So: Forza Horizon 5. It’s really good? But it’s also really good in a certain sort of very polished way that’s really good in basically the exact same way that Forza Horizon 4 was; and, honestly, when talking about Forza Horizon 5, I don’t have much to add to what I said about its predecessor.

Like, it’s still fun driving all over a really lovely world! (In Mexico, this time.) It seems like there’s a decent amount to sink your teeth into in the racing; I certainly don’t feel like I topped out there. There are pleasant enough hooks to encourage you to explore the various nooks and crannies of the world. There are story-related series of missions; that might have been a little more in depth in the new game than it was in the fourth game, I’m not sure? The radio was good, there were several songs that I was quite happy to listen to. There’s a constant collection buzz, but not in a way that felt oppressive. (I’m not a fan of the slot machine mechanism, but I also never felt at all like I was missing out by not spending money on the game beyond the initial purchase price.)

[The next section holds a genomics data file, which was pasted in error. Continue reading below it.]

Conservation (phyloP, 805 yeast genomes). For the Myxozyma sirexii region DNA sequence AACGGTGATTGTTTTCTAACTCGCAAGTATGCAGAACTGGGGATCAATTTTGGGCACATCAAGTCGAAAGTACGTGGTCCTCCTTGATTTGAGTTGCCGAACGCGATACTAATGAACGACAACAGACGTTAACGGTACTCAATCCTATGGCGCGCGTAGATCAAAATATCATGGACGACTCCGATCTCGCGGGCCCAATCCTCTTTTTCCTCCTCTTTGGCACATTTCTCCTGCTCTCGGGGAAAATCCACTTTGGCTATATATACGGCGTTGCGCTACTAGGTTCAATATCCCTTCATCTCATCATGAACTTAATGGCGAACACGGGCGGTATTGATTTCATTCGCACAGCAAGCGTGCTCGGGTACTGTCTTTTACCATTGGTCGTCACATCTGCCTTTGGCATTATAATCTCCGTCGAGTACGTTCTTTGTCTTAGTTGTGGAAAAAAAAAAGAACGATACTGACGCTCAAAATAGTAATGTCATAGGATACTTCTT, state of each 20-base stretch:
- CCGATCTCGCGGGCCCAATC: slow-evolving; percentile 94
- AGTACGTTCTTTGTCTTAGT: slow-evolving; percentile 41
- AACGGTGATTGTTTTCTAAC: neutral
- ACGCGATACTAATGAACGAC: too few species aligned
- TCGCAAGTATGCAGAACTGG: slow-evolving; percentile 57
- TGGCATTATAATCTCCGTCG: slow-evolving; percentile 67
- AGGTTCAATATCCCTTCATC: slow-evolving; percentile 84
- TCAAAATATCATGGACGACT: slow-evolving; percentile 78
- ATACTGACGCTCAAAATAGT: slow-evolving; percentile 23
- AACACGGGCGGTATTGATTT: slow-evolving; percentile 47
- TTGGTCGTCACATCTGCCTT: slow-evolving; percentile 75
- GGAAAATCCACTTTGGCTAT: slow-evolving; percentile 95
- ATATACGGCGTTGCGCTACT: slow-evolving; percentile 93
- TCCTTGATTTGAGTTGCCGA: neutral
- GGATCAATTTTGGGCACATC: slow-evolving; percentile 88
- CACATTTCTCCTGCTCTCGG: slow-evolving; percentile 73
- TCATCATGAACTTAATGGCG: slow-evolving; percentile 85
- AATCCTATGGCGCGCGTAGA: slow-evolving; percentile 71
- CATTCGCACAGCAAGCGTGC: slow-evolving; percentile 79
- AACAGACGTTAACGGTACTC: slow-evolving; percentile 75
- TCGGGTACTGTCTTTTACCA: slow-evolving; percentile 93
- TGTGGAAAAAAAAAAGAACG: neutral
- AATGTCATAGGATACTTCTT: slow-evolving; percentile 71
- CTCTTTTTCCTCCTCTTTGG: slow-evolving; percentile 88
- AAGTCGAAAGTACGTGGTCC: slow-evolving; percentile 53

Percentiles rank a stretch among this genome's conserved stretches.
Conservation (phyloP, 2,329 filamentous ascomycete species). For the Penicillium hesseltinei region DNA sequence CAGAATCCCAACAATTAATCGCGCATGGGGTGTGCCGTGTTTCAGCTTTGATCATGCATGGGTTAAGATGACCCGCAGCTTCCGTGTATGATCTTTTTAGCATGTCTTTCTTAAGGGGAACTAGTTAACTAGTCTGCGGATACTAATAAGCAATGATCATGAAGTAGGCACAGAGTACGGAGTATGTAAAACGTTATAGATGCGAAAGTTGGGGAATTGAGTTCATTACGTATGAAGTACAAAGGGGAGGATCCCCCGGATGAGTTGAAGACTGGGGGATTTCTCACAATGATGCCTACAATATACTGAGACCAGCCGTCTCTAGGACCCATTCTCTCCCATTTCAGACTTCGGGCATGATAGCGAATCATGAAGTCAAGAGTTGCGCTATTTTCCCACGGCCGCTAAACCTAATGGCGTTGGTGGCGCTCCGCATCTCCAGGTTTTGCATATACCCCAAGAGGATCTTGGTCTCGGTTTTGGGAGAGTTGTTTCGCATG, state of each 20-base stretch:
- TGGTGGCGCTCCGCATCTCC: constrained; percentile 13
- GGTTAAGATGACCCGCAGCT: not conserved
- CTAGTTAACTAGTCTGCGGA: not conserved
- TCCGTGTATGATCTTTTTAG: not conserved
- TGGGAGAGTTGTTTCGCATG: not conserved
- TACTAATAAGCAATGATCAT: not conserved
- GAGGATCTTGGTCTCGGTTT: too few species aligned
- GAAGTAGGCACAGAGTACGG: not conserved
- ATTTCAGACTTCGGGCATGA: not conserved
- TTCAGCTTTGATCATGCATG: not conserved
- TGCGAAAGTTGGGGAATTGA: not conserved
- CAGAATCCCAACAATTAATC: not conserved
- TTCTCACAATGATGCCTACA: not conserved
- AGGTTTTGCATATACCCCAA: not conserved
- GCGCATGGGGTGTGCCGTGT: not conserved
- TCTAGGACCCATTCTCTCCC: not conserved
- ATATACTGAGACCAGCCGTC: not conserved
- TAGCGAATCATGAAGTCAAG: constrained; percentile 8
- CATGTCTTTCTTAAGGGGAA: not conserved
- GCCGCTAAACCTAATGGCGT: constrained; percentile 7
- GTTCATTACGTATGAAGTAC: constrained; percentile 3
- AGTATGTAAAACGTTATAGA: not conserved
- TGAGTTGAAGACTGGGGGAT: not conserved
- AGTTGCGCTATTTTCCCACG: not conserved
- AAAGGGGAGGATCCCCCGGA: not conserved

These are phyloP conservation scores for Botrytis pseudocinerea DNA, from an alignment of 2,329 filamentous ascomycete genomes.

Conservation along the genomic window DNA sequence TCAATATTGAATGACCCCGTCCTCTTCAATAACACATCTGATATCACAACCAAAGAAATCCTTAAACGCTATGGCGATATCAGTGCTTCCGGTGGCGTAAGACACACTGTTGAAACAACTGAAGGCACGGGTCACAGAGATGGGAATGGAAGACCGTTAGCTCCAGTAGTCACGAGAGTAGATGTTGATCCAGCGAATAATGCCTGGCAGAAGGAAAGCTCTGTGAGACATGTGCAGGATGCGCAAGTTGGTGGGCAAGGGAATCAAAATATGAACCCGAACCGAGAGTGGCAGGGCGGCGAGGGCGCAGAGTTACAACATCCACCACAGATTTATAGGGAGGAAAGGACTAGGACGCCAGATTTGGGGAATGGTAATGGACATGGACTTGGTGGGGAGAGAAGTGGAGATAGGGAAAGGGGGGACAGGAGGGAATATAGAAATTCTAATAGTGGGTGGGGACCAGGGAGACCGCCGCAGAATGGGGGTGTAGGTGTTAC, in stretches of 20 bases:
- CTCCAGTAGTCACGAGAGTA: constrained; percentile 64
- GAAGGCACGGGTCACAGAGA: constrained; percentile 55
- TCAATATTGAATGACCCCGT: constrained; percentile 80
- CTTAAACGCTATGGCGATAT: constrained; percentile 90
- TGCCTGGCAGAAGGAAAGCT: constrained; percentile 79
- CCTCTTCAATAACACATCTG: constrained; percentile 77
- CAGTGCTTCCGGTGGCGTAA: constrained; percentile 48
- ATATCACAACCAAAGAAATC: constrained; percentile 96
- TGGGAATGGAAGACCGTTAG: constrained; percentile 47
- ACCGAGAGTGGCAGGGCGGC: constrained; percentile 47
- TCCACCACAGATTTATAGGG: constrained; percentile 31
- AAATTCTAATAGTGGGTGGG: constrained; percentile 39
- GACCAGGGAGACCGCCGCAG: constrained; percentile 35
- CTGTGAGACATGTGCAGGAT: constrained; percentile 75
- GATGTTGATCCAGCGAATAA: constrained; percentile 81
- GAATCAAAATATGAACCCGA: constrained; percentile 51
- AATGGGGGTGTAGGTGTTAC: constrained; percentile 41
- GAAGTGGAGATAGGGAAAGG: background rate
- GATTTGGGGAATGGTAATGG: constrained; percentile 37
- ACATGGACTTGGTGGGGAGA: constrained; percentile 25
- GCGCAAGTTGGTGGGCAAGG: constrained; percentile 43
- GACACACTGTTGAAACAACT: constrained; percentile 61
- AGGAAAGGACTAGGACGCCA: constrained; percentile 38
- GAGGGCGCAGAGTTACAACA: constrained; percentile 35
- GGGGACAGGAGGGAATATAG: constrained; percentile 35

Really, the question for me was when I would stop playing. I decided to call it quits after doing every race in the game once; Elden Ring had just come out and I wanted to see what that game was about. Honestly, though, while I won’t say that I made the wrong choice there, it’s also the case that not only might I stop playing Elden Ring soon, I might actually go back to Forza Horizon 5 and see if I can rank up a tier or two against the AI opponents?

One thing that people talk about as a virtue of FromSoftware games is how they force you to pay attention to how you’re playing and what your enemies are doing and, as a result, enable you to develop your skills in the game. But, the thing is, if skill development is what you want, Forza Horizon 5 is perfectly happy to have you play the same track over and over again, going up against better and better AI opponents, helping you get better and better at navigating the performance envelope of your car. And I think that’s a form of skill that I’m more interested in exploring than the combat skill that Elden Ring wants me to explore; and I also think Forza Horizon’s pedagogy is more to my taste, and quite possibly in some sense strictly better?


I dunno; not committing to that one way or the other right now. But, at the very least, I did enjoy the month I spent with Forza Horizon 5.

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